Alberta Environment and Parks is alerting the public to an invasive mussel that may put the ecosystem at risk, after finding the species in moss balls.
Nicole Kimmel, an aquatic invasive species specialist for Alberta Environment and Parks, says the issue was brought to their attention on Wednesday following similar findings in the United States.
“We were actually alerted from a detection down in Seattle, that they had detected invasive mussels in these small, pet store aquarium plants called moss balls,” Kimmel explained.
“We started looking into whether that was a possibility here in Canada as well.”
The distribution centre could not be named, but Kimmel says the moss balls have been distributed to retailers such as pet stores, and could be in the hands of the public.
While mainly used in aquariums, moss balls can also be used for decorations.
Kimmel said the distributor also ships to British Columbia and Saskatchewan, and they are working closely with officials in neighboring provinces.
“We’re still in the preliminary efforts to actually identify what specific species, but we believe them to be either zebra or quagga mussels. They are the invasive mussels that we put a ton of effort on trying to prevent from coming out to Western Canada,” she said.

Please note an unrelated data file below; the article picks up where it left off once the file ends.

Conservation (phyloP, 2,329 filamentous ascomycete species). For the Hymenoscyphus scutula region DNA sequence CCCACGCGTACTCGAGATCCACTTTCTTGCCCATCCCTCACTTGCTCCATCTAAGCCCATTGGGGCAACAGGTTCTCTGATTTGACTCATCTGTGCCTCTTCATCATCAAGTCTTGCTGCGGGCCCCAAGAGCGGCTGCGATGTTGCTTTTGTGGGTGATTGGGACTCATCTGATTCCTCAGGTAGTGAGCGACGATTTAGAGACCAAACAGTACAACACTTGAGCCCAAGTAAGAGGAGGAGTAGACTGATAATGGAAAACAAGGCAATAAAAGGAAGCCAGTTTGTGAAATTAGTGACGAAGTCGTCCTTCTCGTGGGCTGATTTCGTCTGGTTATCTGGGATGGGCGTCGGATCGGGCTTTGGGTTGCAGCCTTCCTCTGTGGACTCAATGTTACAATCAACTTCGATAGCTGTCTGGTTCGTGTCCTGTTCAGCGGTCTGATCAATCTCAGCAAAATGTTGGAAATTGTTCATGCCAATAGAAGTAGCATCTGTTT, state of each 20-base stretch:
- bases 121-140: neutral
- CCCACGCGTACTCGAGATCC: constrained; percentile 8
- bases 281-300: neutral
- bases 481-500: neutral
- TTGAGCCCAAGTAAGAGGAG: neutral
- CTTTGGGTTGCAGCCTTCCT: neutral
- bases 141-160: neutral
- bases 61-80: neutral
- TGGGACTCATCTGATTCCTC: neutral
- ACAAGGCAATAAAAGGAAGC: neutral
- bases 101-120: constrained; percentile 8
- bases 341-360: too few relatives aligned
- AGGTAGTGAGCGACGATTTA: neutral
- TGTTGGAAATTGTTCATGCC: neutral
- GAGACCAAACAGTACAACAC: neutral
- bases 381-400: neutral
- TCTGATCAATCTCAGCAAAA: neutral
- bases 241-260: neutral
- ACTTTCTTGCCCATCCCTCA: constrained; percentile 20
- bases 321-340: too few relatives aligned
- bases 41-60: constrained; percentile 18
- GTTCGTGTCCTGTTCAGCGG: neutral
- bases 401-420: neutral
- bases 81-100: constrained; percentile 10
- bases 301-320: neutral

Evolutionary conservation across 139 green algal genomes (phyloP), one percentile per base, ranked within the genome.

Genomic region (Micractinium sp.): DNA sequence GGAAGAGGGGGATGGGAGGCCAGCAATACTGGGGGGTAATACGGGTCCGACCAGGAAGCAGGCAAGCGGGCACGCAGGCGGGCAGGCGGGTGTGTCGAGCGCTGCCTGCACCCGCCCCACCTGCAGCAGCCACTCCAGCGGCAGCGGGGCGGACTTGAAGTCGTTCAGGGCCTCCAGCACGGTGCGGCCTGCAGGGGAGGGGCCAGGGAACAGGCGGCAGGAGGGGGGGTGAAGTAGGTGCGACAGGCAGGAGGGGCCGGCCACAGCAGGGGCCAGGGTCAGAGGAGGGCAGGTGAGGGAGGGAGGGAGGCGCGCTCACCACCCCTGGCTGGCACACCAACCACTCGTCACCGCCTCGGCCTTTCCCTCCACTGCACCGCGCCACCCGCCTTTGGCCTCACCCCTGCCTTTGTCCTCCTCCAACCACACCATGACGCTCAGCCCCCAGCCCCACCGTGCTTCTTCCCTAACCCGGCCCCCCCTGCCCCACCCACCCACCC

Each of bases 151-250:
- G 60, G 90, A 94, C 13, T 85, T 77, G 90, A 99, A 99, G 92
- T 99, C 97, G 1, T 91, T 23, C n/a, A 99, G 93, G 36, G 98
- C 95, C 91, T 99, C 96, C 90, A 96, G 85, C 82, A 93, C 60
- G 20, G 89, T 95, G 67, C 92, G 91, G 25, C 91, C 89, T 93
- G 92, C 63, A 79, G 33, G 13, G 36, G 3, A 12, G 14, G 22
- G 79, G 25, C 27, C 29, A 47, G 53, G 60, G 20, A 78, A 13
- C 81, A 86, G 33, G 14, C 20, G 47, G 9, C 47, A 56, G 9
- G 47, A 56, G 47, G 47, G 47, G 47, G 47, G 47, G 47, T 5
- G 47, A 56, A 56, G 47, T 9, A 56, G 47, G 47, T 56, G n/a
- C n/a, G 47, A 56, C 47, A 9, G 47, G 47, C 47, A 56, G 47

AEP is currently working to get all moss balls off the shelves, and asks the public to call the aquatic invasive species hotline at 1-855-336-2628 if they come across product in stores.
For those who have recently purchased moss balls — don’t get rid of them.
While seemingly tiny and unthreatening, they are potentially detrimental to Alberta’s aquatic ecosystems, fisheries, and water infrastructure.
Do not flush moss balls down the toilet or dispose of them in the compost, and never dump aquarium tank pets, plants or water into any residential water system or Alberta waterway.
“We’re working on messaging right now on how we want folks to handle all of the things that moss balls might be in.”
Kimmel says Alberta Environment and Parks typically sees mussels invade the ecosystem by the transportation of watercraft, where they’ll enter through standing water or latch onto hard surfaces.
“This is definitely a new pathway that we hadn’t anticipated intercepting any mussels,” Kimmel admitted.
Further information on the situation is expected in the near future, with Kimmel advising the public to follow their Facebook page for immediate access to updates.